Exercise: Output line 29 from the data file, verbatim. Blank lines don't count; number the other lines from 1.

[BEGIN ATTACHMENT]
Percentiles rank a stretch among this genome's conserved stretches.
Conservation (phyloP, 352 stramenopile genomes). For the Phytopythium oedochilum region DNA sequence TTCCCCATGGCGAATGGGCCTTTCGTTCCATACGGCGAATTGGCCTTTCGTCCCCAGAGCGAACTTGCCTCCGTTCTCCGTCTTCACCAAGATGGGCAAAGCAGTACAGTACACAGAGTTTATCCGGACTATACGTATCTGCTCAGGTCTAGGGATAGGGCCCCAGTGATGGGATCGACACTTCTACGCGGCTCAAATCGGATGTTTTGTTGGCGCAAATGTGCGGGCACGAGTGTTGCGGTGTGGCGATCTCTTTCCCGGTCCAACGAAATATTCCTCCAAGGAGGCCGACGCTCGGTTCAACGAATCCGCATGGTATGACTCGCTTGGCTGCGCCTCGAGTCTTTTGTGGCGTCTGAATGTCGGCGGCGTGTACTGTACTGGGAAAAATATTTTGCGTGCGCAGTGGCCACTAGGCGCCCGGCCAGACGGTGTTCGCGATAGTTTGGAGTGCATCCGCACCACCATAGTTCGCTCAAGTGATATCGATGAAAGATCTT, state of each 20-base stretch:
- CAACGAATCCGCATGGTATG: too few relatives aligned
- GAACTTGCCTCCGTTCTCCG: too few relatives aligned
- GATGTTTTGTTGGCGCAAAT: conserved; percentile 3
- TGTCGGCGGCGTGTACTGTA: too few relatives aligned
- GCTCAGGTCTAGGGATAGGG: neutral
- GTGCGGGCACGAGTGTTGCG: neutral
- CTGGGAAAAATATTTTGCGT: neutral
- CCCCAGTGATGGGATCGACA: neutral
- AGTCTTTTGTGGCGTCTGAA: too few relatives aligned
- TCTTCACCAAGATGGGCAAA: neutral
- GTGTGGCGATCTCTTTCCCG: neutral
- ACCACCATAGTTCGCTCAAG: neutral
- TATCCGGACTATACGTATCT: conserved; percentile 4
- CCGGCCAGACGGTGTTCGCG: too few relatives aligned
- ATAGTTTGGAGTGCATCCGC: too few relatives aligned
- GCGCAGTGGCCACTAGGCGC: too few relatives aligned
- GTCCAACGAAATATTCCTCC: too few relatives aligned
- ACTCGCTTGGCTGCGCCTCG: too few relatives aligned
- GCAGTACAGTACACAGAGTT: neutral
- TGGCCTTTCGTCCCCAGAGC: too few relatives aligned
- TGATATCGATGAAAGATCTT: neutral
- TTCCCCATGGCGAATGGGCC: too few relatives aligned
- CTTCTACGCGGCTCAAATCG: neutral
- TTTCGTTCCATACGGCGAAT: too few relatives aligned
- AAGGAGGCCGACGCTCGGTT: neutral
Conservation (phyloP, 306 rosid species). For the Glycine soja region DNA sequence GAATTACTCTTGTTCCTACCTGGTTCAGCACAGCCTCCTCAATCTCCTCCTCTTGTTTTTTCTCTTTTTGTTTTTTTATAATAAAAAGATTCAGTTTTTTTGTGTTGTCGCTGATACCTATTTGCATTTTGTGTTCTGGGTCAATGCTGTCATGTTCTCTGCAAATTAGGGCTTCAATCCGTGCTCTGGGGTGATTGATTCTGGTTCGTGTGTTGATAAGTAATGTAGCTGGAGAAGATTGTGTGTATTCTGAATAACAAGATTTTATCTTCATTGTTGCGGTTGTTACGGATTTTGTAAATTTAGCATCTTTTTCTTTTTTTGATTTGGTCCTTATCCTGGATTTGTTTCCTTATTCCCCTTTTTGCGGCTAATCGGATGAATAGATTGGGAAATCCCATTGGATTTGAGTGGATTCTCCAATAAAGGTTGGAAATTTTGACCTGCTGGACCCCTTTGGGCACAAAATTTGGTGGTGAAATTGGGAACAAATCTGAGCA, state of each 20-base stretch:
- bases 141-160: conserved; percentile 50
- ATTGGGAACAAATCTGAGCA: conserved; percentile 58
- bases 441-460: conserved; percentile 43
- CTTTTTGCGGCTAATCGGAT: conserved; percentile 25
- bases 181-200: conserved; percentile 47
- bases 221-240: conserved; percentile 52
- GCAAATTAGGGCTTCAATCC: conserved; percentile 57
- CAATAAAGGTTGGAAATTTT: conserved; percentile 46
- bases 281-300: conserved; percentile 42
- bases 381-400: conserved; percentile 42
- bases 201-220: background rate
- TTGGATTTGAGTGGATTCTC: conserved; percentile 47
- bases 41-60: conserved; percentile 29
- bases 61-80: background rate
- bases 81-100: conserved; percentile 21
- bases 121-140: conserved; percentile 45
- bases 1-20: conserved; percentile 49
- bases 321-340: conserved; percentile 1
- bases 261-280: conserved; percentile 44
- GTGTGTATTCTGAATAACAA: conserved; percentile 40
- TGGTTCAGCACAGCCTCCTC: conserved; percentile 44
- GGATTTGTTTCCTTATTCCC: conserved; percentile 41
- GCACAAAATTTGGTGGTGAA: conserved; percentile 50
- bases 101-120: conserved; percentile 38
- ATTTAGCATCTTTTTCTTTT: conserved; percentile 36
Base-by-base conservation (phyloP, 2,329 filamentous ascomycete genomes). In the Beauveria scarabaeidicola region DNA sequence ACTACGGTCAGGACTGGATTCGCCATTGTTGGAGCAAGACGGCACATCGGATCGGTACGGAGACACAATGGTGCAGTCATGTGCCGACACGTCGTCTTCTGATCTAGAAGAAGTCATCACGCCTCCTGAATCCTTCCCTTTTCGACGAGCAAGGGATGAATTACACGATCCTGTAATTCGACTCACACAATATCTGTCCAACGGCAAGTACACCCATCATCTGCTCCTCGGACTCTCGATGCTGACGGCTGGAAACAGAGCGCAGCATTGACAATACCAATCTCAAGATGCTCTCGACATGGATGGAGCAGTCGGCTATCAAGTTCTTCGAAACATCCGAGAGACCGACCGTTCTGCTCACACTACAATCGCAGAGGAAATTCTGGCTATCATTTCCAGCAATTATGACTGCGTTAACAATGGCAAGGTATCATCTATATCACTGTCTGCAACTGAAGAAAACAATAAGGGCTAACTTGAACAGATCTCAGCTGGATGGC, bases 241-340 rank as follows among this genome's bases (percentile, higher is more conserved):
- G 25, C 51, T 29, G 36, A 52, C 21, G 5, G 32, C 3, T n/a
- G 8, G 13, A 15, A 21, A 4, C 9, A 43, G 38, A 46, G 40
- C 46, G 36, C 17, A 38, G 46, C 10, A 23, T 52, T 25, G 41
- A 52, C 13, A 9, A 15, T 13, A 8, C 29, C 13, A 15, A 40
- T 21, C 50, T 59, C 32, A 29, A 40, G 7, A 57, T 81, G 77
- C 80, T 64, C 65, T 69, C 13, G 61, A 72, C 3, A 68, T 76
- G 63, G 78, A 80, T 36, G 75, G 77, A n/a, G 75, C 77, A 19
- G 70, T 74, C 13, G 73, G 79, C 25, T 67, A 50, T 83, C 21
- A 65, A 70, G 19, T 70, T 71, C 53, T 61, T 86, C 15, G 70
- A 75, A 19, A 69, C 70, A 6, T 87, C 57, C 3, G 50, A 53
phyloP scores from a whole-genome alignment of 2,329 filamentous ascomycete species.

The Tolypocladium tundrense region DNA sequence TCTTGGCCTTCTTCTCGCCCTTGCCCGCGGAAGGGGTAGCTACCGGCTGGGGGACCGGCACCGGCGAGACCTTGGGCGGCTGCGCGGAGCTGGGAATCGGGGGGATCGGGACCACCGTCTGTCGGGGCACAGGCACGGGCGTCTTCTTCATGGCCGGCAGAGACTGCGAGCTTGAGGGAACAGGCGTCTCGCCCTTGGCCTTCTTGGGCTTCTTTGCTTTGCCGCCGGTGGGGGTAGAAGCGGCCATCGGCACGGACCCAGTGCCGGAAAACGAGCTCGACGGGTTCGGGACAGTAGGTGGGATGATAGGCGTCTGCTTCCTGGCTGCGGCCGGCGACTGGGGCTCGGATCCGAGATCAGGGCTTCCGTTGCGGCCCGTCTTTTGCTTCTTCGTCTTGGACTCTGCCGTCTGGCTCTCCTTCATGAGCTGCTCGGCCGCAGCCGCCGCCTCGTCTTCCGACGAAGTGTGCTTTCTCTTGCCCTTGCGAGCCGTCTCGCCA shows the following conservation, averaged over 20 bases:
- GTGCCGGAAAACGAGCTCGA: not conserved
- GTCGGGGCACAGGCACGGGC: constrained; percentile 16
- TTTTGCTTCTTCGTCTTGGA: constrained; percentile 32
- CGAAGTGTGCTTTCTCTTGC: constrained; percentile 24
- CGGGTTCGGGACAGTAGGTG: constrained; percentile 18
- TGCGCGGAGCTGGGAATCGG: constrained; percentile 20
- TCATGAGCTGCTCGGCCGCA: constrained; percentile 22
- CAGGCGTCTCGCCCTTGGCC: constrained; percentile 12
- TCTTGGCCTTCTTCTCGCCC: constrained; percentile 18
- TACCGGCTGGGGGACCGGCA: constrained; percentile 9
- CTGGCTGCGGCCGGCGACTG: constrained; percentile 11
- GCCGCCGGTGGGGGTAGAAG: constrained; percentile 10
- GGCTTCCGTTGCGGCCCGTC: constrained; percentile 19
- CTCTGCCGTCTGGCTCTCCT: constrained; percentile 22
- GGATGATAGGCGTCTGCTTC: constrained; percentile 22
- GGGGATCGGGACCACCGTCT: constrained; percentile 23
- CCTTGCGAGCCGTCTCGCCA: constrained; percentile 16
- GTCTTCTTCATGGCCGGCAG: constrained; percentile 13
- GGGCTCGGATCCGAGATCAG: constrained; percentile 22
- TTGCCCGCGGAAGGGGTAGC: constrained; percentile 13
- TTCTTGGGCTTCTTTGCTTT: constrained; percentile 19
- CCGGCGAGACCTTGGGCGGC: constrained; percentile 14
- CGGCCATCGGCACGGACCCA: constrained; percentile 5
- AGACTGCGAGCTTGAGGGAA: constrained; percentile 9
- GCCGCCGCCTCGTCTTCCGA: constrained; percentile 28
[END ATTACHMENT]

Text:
- bases 141-160: conserved; percentile 50